DES MOINES, Iowa — There’s a reason Jarvis Omersa has gotten so much attention despite making just nine field goals the entire season.
The Minnesota Golden Gophers freshman is a walking, talking 9-volt battery, wired with energy that often manifests itself in the form of leaping repeatedly from the bench area like he’s on a pogo stick.
Omersa stands out on this team because he is the exception. By contrast, the Gophers’ core is a steady crew of make-do, hard-working ball players that refrain from making much noise. Omersa is their unofficial hype man.
That collective personality has its benefits. The Gophers have been able to bounce back from setbacks throughout the season without hitting too many emotional valleys or getting beaten down by criticism.
“I think it’s a strength,” said head coach Richard Pitino. “I do think when you’re in the Big Ten and you’re playing 20 league games and you’re in all the outrage in today’s world you can’t get too high or too low. You really can’t, because it’s going to happen. There is no running from that part of it in our profession today, especially with social media.
“We’re playing our best basketball now, and I think a lot of that has to do with kind of the mentality of this team.”
Senior Dupree McBrayer, labeled by teammates as one of the Gophers’ newfound vocal leaders, has actually requested that Pitino calm himself down in previous games.
Calm coach, calm team.
If Tom Izzo’s now-viral outburst in Thursday’s tournament game had happened in a Gophers’ huddle, he might’ve gotten a blink in return.
“We don’t get fazed,” said McBrayer, “and I think that really helps us because even though he gets on us, we’re sitting there calm, looking at him with a blank face. I think that kind of helps us in the games.”
“Situations come where we might panic,” said freshman Gabe Kalscheur, “but we’re just straight-faced.”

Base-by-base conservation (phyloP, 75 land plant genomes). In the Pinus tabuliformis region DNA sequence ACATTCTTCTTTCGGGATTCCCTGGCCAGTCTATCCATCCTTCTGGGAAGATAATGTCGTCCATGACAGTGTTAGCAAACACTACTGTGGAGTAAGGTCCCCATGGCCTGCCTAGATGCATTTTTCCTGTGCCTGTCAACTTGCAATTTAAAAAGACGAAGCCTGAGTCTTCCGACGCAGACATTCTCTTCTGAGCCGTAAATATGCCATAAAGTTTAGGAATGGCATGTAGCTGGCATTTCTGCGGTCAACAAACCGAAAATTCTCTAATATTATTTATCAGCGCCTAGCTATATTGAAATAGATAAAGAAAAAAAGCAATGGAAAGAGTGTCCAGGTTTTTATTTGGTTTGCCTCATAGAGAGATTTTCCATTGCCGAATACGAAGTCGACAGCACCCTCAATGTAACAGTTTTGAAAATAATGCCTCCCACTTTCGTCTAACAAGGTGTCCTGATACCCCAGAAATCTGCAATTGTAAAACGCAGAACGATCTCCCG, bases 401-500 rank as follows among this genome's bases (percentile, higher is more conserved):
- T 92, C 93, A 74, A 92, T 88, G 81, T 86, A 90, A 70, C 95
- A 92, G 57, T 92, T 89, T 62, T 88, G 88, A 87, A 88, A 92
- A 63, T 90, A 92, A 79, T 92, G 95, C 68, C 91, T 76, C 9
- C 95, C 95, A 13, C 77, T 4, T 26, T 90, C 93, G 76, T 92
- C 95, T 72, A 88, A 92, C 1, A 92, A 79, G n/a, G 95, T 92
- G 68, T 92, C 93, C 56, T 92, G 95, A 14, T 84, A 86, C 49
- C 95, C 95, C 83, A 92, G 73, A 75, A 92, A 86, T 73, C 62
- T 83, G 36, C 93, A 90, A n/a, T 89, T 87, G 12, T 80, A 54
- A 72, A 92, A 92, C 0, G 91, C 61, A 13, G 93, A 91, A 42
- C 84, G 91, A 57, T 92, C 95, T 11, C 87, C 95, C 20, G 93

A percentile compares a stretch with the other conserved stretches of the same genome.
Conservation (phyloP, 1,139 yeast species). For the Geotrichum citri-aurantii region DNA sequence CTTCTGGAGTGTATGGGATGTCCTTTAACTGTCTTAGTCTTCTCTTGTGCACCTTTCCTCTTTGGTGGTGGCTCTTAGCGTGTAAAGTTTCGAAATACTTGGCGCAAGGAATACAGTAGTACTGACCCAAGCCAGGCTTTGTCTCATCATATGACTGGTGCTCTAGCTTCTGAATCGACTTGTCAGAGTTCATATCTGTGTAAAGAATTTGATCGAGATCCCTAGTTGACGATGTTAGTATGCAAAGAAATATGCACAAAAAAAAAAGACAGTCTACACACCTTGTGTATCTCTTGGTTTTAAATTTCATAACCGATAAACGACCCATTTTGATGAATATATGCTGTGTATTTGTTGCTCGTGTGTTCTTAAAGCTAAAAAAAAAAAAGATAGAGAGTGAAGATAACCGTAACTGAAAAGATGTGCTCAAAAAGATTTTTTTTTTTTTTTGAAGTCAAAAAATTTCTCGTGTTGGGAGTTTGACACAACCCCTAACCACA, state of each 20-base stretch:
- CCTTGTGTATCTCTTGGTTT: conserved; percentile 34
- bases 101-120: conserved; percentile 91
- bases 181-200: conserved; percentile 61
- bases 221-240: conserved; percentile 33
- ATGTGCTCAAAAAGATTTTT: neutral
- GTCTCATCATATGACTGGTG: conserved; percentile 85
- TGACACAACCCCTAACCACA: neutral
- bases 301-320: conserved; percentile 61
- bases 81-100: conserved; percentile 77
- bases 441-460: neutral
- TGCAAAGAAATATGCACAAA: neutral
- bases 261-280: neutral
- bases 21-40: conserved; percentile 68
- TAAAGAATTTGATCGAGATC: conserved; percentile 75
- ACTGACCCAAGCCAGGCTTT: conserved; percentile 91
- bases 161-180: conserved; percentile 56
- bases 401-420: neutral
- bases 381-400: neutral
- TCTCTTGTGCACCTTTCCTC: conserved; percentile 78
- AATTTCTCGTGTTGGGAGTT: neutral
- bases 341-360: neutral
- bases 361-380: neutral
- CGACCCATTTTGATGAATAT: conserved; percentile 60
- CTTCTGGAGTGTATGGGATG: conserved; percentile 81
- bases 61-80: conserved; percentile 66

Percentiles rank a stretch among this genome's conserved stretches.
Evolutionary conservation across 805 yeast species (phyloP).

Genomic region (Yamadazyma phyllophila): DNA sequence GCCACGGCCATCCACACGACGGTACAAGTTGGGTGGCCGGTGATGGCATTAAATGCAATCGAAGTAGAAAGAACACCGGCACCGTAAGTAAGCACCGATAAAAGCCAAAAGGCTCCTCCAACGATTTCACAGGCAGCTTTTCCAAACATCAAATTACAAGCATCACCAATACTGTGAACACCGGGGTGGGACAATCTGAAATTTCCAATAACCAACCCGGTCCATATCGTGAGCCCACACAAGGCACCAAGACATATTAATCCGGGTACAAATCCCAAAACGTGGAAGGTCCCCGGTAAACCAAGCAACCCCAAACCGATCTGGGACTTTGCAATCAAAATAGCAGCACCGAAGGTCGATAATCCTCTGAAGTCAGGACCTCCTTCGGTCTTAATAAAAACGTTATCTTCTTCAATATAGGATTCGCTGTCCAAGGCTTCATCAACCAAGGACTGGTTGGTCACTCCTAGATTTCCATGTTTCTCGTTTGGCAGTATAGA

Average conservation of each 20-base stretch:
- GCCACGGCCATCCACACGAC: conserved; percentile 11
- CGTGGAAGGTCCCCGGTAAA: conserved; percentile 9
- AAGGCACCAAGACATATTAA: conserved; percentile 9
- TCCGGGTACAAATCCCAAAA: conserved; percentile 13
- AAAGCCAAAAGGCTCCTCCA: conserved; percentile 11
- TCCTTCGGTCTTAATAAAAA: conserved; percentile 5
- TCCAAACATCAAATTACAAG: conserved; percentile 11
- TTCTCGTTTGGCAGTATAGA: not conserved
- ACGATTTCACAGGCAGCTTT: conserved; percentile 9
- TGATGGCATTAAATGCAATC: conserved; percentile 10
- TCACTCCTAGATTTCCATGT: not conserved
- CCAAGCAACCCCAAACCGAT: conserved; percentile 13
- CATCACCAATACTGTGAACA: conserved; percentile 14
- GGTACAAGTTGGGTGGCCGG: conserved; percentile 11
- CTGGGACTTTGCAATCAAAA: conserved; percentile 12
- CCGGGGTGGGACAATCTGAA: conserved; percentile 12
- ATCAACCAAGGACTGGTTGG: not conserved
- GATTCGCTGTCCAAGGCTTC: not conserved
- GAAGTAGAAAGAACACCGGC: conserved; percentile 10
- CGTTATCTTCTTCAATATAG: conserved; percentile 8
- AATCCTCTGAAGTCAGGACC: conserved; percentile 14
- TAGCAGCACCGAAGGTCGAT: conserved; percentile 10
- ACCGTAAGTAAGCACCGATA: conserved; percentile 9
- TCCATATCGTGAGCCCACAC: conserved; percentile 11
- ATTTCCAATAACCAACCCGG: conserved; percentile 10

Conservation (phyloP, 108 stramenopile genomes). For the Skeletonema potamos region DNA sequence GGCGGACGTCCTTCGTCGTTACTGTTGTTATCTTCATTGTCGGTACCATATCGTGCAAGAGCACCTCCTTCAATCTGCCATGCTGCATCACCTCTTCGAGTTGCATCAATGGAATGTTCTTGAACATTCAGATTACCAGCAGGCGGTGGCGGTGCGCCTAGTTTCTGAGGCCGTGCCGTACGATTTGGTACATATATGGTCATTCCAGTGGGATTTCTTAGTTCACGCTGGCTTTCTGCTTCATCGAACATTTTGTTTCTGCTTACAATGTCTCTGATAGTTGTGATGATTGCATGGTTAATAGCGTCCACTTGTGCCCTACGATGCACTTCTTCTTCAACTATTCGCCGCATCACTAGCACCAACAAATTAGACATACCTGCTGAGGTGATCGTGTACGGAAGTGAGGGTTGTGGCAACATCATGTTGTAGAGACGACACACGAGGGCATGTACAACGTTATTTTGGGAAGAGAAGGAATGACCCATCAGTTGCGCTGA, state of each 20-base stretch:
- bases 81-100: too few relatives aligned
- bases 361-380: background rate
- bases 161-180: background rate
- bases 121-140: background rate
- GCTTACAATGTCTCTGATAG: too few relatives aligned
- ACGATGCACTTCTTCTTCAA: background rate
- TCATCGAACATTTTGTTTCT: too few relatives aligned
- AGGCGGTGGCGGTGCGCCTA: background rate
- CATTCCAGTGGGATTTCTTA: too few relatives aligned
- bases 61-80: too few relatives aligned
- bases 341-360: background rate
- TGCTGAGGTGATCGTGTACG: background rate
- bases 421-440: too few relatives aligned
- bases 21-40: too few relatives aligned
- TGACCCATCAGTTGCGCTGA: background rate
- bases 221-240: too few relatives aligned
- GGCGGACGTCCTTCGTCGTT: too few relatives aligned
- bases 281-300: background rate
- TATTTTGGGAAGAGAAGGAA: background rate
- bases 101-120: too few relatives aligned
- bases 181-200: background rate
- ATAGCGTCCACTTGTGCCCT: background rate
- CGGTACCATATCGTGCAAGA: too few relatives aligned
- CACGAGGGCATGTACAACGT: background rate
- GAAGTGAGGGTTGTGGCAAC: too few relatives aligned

This low-key approach has served the Gophers well of late but has also given off the appearance of indifference at earlier junctures of the season. At times, the Gophers have lacked a sparkplug, like when head coach Richard Pitino described them as “zombies” in the first half of their Big Ten Tournament opener against Penn State in which they started out slowly before clawing back for a win.
Gradually over the past couple years, however, Gophers’ leaders like McBrayer, Amir Coffey and Jordan Murphy have gotten comfortable emoting and taking charge. All three started their careers as the quiet types. Same goes for the current freshman Kalscheur, who Pitino describes as “methodical” in his approach.
Striking the right balance between focus and fun can be tough, but Minnesota seems to have found the proper calibration in their last handful of games that have included two upsets of Purdue and, most recently, Louisville in the NCAA Tournament.
“There’s got to be chemistry on the court in the heat of battle.”
After his fifth 3 of the game against the Cardinals, Kalscheur shot a faux arrow and strummed a tune on an invisible guitar, which his teammates mimicked from the bench. Omersa, naturally, was jumping up and down.
“We were all feeling good, all feeding off each other,” said Kalscheur, “had great momentum and proud of each other.”
Pitino said he was going to encourage the team to enjoy the tournament experience. While his last NCAA Tournament qualifier was expected to make a run as a 5-seed in 2016-17, this group had less pressure as five-point underdogs against Louisville.
“I think we’ve got to play loose, we’ve got to have fun with it,” Murphy said before the tournament. “It’s a really fun time of the year. Anything can happen on any given day. I think you’ve got to expect the unexpected, just have fun.”
The Gophers played like the looser team against Louisville and earned a decisive 86-76 win. They now face a projected 10.5-point spread against the favored Michigan State Spartans. The situation feels similar to when Minnesota knocked off Purdue eight days ago as roughly 10-point underdogs in the Big Ten Tournament.
They playing-with-house-money Gophers seem to be the best Gophers.
“Enjoy it,” said Pitino. “Be excited about being in the NCAA Tournament.
“There’s got to be chemistry on the court in the heat of battle. When adversity hits, being able to talk to each other, being able to push each other, being able to address something on the court the right way talking to each other. You’re going to be better at that if you like each other and respect each other. Winning helps that. Having good kids like we do also helps that as well.”
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